How could one critically analyze David Hume’s argument for the conclusion that "Reason is, and ought only to be the slave of the passions, and can never pretend to any other office than to serve and obey them."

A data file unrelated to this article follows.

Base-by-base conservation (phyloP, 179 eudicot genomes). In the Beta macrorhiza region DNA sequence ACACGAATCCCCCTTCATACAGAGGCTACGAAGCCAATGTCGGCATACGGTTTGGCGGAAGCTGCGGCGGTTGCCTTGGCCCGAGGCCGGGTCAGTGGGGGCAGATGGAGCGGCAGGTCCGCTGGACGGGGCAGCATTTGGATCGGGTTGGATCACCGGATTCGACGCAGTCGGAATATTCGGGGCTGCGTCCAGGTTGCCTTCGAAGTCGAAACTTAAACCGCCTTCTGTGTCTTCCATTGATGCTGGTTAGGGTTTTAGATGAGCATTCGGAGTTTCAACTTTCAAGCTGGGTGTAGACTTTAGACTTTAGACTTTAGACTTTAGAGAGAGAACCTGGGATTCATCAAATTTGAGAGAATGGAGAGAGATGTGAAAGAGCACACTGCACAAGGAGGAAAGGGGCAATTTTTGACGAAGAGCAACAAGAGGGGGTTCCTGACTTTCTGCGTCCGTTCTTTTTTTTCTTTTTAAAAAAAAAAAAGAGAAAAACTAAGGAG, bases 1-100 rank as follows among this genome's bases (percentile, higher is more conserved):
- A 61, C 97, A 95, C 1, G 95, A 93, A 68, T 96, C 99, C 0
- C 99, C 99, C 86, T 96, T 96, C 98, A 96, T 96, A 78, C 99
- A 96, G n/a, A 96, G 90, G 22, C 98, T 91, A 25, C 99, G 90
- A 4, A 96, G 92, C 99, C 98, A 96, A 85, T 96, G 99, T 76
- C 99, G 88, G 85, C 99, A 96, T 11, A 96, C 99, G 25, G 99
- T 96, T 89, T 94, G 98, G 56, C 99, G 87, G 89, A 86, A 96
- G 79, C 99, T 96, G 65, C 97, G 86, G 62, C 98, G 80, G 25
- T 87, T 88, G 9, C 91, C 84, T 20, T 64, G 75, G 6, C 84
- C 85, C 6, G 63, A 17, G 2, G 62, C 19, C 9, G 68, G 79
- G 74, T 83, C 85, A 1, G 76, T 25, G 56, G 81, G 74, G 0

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In arguing that “reason is, and ought only to be the slave of the passions, and can never pretend to any other office than to serve and obey them,” the British (actually, Scottish, an important distinction for those of Scottish heritage) philosopher David Hume (1711-1776) was advancing his seminal theory that human decision-making cannot be divorced from the underlying emotions and prejudices that people bring to any given issue.  While Hume could be said to have overstated his case significantly – after all, cognizance of one’s preexisting beliefs can mitigate the influence those beliefs have on decisions – his contribution to the advancement of modern thought cannot be overstated.  In advancing his argument, however, he was simply drawing attention to what he believed was the fallacy advanced by others...

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